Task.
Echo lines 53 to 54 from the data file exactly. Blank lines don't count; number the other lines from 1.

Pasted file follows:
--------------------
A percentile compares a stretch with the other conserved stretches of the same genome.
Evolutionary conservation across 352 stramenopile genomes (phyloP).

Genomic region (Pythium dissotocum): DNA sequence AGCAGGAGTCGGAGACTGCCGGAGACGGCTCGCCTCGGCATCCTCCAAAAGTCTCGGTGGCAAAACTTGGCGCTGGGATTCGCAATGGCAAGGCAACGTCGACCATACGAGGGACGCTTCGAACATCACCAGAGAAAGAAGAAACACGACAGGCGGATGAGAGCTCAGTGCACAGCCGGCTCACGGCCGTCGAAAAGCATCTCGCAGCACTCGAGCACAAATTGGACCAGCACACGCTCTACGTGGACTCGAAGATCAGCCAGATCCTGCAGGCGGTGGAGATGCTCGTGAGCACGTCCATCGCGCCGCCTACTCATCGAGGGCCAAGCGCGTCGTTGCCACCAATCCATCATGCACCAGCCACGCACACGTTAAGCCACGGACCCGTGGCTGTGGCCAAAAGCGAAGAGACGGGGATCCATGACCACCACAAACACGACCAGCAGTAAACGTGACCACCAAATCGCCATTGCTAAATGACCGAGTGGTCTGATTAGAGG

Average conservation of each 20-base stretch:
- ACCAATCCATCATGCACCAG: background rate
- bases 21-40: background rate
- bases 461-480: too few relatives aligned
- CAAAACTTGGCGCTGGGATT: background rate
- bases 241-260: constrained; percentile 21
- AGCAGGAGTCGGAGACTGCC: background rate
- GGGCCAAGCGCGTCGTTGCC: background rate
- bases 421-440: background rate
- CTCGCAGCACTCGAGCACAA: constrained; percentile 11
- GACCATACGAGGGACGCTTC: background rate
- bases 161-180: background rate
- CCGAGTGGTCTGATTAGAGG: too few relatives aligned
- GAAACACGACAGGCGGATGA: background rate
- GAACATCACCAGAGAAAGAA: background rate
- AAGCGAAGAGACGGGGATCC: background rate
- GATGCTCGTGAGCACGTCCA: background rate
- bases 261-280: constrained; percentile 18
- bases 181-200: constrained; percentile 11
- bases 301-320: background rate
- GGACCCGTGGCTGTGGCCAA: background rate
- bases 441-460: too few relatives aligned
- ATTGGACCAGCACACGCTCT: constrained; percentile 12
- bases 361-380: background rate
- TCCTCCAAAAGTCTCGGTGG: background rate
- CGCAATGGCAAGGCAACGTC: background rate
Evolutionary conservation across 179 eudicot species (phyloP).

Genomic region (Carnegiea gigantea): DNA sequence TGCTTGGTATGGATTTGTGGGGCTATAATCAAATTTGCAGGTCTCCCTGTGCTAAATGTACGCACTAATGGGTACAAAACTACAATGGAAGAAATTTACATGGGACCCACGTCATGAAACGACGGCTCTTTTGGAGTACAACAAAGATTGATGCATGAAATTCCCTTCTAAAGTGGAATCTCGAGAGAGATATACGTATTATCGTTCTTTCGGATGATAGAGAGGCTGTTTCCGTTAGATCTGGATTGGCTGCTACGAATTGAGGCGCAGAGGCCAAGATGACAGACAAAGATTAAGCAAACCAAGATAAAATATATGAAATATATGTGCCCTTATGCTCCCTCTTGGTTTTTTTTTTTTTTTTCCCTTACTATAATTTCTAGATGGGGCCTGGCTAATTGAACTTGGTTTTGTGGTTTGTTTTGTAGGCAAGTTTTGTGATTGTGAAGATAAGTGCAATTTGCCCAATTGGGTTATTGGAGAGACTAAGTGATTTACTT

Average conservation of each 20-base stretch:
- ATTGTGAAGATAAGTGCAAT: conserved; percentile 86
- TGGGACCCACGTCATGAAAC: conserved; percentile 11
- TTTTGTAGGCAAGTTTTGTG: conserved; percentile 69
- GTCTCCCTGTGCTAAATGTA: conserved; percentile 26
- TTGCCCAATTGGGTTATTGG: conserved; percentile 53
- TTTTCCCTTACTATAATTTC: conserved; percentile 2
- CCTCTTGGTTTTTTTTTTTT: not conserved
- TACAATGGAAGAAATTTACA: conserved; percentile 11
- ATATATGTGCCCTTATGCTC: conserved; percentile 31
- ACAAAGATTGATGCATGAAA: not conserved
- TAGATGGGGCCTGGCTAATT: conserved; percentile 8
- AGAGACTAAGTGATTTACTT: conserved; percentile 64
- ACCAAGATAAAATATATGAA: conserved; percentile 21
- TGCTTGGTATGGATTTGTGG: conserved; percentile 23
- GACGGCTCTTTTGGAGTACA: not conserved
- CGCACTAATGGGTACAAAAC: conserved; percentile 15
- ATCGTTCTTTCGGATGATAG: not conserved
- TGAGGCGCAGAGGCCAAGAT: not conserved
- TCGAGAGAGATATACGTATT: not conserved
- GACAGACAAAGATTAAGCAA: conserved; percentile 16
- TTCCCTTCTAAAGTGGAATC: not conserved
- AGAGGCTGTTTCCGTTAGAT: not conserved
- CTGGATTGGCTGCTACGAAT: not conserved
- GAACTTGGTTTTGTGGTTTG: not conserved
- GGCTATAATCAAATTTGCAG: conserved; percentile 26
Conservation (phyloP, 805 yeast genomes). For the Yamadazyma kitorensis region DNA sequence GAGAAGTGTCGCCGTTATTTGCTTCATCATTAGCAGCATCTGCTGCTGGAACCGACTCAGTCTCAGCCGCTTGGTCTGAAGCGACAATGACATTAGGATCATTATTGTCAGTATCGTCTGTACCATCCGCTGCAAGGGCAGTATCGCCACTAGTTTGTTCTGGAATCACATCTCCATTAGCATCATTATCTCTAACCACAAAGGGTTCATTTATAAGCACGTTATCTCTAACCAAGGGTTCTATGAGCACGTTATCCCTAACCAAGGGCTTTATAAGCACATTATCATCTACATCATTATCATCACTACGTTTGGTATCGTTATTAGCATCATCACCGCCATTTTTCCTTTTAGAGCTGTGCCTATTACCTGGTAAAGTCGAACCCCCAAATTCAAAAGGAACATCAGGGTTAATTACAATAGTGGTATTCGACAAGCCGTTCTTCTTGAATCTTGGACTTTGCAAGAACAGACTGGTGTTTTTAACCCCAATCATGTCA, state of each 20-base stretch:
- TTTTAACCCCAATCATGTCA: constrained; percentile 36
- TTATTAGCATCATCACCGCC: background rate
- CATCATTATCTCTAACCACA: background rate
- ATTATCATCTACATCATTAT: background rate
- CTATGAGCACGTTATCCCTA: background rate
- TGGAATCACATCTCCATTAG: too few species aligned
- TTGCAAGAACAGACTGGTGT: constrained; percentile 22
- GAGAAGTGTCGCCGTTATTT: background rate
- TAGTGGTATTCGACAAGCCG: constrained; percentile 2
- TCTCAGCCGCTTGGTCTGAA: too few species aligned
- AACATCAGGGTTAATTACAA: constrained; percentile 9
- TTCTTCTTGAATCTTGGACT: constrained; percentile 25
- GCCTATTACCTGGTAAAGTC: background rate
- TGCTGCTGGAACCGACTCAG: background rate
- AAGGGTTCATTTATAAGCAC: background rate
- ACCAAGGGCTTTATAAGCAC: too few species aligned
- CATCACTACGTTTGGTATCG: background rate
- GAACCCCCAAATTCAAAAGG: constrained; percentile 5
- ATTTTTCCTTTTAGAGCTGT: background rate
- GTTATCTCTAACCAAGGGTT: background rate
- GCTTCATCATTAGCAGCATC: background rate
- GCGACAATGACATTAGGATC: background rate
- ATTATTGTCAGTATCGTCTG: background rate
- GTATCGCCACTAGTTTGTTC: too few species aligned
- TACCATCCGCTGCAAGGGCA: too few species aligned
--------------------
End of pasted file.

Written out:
- TTCCCTTCTAAAGTGGAATC: not conserved
- AGAGGCTGTTTCCGTTAGAT: not conserved